Give Yourself a Voice Makeover

Easy exercises to improve your communication, while increasing your self-confidence.

View Comments (
)
|
Email
|
Print

    NEWSLETTERS

    TK
    AP
    Vocal coaches say people can improve their speaking voices with many of the same tricks singers use.

    Your speaking voice is one of the first things people notice about you. And while it may be unfair, an unpleasant voice can make a negative impression.

    But some voice and speech coaches say it is possible to give yourself a voice makeover with easy exercises that can improve your communication with others and, ultimately, improve your confidence.

    Vocal coach Linda Septien said a person's voice can be an important presentation tool, whether a person is trying to get a new job, get clients or even get a date.

    "The sound of the voice dictates who you are before someone knows the inside of you," Septien said. "So the voice is the foremost presentation prior to seeing anything else, especially on the phone."

    Seventeen-year-old Rebecca Whaley is an aspiring singer whose deep and sultry voice sounds great when she's singing a love song. But  she said it's not so great when she's trying to have a conversation.

    "I speak really low for a female, and it's monotone, so it doesn't have much inflection," she said. "A lot of times I get questions like, 'Are you OK? Is something bothering you?' Or, 'I can't read you.'"

    Whaley said she wants to improve her speaking voice because she wants to launch a singing career and needs to be able to promote herself well.

    Bill Fairly, who is a financial adviser in Fort Worth, hates his voice, too, and wants to keep his twang under control.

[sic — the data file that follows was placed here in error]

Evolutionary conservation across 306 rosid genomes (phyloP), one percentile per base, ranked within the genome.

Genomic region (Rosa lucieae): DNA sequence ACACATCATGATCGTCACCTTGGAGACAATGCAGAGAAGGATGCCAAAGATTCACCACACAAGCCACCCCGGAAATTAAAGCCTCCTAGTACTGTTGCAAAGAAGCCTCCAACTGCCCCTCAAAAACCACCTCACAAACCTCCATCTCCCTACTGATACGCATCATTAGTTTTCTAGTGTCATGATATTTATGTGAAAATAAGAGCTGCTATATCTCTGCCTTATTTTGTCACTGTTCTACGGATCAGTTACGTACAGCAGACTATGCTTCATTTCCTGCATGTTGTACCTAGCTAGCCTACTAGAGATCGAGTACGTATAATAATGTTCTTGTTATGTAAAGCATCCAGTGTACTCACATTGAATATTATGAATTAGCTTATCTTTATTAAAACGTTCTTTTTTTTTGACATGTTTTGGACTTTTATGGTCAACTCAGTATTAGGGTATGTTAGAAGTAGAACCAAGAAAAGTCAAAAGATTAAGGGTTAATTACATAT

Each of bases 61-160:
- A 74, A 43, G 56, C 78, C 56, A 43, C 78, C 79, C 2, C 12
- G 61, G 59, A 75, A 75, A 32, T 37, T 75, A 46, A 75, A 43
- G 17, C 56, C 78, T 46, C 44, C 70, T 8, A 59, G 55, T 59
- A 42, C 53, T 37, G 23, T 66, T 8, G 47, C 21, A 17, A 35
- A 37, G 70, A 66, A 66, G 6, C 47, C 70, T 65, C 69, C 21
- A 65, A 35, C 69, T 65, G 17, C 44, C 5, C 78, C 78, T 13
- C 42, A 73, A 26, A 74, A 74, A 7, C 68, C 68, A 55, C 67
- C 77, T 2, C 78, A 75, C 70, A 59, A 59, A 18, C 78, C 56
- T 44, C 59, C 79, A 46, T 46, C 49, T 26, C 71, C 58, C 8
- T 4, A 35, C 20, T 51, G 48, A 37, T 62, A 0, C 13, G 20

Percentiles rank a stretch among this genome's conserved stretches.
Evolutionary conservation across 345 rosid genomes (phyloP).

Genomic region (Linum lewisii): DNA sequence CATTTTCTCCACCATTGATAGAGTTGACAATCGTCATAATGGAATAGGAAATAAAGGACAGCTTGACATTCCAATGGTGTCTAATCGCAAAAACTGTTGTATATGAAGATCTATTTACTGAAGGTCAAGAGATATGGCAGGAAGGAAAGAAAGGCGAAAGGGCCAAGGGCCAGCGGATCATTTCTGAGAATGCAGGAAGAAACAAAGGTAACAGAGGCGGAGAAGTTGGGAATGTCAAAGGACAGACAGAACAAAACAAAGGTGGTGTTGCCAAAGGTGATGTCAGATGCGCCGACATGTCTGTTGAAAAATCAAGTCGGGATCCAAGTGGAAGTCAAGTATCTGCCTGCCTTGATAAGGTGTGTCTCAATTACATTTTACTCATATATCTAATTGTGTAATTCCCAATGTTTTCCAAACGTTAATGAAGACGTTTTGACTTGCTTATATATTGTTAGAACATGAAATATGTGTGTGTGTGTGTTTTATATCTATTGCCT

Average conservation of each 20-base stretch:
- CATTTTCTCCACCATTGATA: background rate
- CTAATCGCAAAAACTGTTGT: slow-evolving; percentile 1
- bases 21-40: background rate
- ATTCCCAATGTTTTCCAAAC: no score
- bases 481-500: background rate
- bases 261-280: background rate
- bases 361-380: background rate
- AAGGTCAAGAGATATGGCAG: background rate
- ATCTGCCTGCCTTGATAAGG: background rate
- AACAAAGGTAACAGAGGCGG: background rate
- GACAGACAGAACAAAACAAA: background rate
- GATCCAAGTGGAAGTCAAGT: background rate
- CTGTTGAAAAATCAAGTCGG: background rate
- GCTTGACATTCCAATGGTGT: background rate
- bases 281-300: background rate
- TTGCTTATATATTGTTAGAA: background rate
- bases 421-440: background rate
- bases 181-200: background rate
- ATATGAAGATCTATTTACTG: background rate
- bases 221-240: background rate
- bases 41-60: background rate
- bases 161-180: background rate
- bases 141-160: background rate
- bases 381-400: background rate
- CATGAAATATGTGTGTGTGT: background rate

"Whenever I've heard mine, it always sounds so nasally and twangy," he said.

     He said people on the phone will sometimes respond to him with a, "Yes, ma'am."

    Septien said many of the same tricks singers use can help people improve their speaking voices as well, whether you have a thick accent, your voice is too high or too low or even if you speak too fast.

    First record yourself, she said.

    "When you record it, you'll hear it, and you'll know what to do with it from there," she said. "And you just keep recording until you get better."

    That's one of the tricks she suggested Whaley try. It helps people work on clarity, enunciation and even volume and tone.

    Another tip: Practice reading children's stories out loud.

    "If you understand how to be sort of a DJ telling a story to a child, a lot of that will get the inflections right, and will get them to stop bearing down on sound and mumbling," Septien said.

    And fast talkers who need to pace themselves should think about what they're going to say as if it were a rap song.

    "If you will rap what you're about to say and think of a beat, as I'm talking, it keeps me all the way to the end just speaking in a great rhythm, and it doesn't make me want to go fast at the end," Septien said.

    Septien has more tips to make your voice sound more attractive on her Web site: http://www.theseptiengroup.com/.